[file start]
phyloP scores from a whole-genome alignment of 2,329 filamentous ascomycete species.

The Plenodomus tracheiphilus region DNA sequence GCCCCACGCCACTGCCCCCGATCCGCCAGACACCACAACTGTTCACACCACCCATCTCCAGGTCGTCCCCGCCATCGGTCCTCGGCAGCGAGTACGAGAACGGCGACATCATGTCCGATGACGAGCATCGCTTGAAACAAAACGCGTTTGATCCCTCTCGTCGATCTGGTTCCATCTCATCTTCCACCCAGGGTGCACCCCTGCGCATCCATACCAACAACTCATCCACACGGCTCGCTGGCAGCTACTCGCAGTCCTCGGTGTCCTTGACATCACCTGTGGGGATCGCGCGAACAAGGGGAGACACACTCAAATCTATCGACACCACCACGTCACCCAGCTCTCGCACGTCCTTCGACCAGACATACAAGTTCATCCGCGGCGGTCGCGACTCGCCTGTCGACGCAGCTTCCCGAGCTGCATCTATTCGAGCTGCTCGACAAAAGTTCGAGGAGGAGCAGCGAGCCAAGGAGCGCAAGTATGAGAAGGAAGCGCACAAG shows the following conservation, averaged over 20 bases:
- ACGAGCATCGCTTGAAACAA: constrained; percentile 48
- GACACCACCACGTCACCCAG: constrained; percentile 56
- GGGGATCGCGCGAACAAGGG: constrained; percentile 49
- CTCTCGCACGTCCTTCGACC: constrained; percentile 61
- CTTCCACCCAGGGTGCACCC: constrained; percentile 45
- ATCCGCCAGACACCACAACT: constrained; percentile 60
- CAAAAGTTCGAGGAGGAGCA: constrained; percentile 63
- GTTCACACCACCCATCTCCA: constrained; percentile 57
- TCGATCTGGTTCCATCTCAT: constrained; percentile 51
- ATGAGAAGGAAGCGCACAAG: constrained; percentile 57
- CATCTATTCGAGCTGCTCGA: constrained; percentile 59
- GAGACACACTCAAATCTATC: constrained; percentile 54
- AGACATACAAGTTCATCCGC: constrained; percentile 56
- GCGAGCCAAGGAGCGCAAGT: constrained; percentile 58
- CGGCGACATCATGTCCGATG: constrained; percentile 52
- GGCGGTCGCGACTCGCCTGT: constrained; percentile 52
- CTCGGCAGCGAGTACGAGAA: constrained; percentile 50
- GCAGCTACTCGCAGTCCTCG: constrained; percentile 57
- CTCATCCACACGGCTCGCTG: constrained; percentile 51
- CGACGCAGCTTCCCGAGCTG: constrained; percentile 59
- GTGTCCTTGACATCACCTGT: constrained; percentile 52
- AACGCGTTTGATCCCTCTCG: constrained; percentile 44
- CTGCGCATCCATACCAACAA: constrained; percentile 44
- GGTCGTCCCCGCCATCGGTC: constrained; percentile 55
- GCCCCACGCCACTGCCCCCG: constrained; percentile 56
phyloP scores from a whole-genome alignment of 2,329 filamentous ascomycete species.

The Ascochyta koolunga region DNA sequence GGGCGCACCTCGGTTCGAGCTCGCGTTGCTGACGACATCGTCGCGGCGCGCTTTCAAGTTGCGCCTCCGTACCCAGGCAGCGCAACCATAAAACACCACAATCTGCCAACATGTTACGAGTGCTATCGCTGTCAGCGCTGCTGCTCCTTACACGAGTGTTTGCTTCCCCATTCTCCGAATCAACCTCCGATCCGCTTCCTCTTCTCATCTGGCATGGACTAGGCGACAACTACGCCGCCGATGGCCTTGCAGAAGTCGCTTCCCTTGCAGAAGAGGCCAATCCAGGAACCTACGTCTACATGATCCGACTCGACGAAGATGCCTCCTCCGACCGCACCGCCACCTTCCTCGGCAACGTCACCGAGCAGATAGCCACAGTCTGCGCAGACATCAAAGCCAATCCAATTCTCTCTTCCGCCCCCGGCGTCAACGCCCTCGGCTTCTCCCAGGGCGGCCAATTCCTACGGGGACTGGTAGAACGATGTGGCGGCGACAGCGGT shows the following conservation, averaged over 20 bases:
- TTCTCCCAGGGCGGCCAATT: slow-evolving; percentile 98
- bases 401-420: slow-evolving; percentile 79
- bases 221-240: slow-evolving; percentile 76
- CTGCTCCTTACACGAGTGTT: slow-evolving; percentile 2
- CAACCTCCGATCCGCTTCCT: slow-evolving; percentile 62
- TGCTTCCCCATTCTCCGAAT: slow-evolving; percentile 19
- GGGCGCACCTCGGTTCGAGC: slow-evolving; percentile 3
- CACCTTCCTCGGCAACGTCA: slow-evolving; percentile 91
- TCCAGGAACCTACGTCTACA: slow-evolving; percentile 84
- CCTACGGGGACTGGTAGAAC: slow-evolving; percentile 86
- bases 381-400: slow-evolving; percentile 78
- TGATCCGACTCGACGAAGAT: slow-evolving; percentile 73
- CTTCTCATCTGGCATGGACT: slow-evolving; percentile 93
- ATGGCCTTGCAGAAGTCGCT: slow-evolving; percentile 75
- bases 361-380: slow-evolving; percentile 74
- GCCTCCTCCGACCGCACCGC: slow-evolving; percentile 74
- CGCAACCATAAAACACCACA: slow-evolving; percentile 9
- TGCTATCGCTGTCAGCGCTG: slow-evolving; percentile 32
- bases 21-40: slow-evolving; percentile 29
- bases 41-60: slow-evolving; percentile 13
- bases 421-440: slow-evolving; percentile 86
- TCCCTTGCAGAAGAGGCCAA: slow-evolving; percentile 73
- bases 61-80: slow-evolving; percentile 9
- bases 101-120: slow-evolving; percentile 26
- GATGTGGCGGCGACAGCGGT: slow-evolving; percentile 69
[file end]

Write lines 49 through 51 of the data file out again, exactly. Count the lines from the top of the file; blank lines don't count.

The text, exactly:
- bases 41-60: slow-evolving; percentile 13
- bases 421-440: slow-evolving; percentile 86
- TCCCTTGCAGAAGAGGCCAA: slow-evolving; percentile 73